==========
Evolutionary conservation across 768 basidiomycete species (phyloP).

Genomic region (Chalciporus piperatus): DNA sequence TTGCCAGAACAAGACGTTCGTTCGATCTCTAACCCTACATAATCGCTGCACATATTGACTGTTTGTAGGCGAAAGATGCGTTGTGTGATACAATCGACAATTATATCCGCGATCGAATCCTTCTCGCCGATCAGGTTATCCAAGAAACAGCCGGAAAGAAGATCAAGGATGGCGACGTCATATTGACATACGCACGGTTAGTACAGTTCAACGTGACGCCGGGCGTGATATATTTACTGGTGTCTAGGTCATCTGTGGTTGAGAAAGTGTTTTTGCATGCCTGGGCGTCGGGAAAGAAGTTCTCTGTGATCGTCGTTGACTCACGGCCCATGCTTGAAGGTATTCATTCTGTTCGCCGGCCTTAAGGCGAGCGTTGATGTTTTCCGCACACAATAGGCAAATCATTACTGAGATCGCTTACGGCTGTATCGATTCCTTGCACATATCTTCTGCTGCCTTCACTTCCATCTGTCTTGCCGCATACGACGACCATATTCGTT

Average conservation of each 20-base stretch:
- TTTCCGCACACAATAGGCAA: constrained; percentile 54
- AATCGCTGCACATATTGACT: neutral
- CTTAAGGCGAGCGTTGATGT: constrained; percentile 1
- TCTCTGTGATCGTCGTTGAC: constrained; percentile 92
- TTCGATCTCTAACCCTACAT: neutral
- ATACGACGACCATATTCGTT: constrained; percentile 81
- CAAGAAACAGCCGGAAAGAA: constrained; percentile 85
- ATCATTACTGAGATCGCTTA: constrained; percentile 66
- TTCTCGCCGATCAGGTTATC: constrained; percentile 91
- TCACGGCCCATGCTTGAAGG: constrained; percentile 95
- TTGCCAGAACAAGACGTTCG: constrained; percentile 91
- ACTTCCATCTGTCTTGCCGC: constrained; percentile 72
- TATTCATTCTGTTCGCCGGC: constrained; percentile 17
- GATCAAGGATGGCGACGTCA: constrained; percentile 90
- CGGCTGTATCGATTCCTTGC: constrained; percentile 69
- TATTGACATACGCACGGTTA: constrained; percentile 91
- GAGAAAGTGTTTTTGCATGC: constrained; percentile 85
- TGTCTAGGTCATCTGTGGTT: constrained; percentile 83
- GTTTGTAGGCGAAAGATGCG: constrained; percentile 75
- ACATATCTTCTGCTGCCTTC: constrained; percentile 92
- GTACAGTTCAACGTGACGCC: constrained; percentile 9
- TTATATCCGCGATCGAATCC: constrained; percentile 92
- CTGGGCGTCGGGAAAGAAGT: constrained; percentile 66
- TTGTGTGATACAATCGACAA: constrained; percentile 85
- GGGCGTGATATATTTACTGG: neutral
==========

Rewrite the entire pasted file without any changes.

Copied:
Evolutionary conservation across 768 basidiomycete species (phyloP).

Genomic region (Chalciporus piperatus): DNA sequence TTGCCAGAACAAGACGTTCGTTCGATCTCTAACCCTACATAATCGCTGCACATATTGACTGTTTGTAGGCGAAAGATGCGTTGTGTGATACAATCGACAATTATATCCGCGATCGAATCCTTCTCGCCGATCAGGTTATCCAAGAAACAGCCGGAAAGAAGATCAAGGATGGCGACGTCATATTGACATACGCACGGTTAGTACAGTTCAACGTGACGCCGGGCGTGATATATTTACTGGTGTCTAGGTCATCTGTGGTTGAGAAAGTGTTTTTGCATGCCTGGGCGTCGGGAAAGAAGTTCTCTGTGATCGTCGTTGACTCACGGCCCATGCTTGAAGGTATTCATTCTGTTCGCCGGCCTTAAGGCGAGCGTTGATGTTTTCCGCACACAATAGGCAAATCATTACTGAGATCGCTTACGGCTGTATCGATTCCTTGCACATATCTTCTGCTGCCTTCACTTCCATCTGTCTTGCCGCATACGACGACCATATTCGTT

Average conservation of each 20-base stretch:
- TTTCCGCACACAATAGGCAA: constrained; percentile 54
- AATCGCTGCACATATTGACT: neutral
- CTTAAGGCGAGCGTTGATGT: constrained; percentile 1
- TCTCTGTGATCGTCGTTGAC: constrained; percentile 92
- TTCGATCTCTAACCCTACAT: neutral
- ATACGACGACCATATTCGTT: constrained; percentile 81
- CAAGAAACAGCCGGAAAGAA: constrained; percentile 85
- ATCATTACTGAGATCGCTTA: constrained; percentile 66
- TTCTCGCCGATCAGGTTATC: constrained; percentile 91
- TCACGGCCCATGCTTGAAGG: constrained; percentile 95
- TTGCCAGAACAAGACGTTCG: constrained; percentile 91
- ACTTCCATCTGTCTTGCCGC: constrained; percentile 72
- TATTCATTCTGTTCGCCGGC: constrained; percentile 17
- GATCAAGGATGGCGACGTCA: constrained; percentile 90
- CGGCTGTATCGATTCCTTGC: constrained; percentile 69
- TATTGACATACGCACGGTTA: constrained; percentile 91
- GAGAAAGTGTTTTTGCATGC: constrained; percentile 85
- TGTCTAGGTCATCTGTGGTT: constrained; percentile 83
- GTTTGTAGGCGAAAGATGCG: constrained; percentile 75
- ACATATCTTCTGCTGCCTTC: constrained; percentile 92
- GTACAGTTCAACGTGACGCC: constrained; percentile 9
- TTATATCCGCGATCGAATCC: constrained; percentile 92
- CTGGGCGTCGGGAAAGAAGT: constrained; percentile 66
- TTGTGTGATACAATCGACAA: constrained; percentile 85
- GGGCGTGATATATTTACTGG: neutral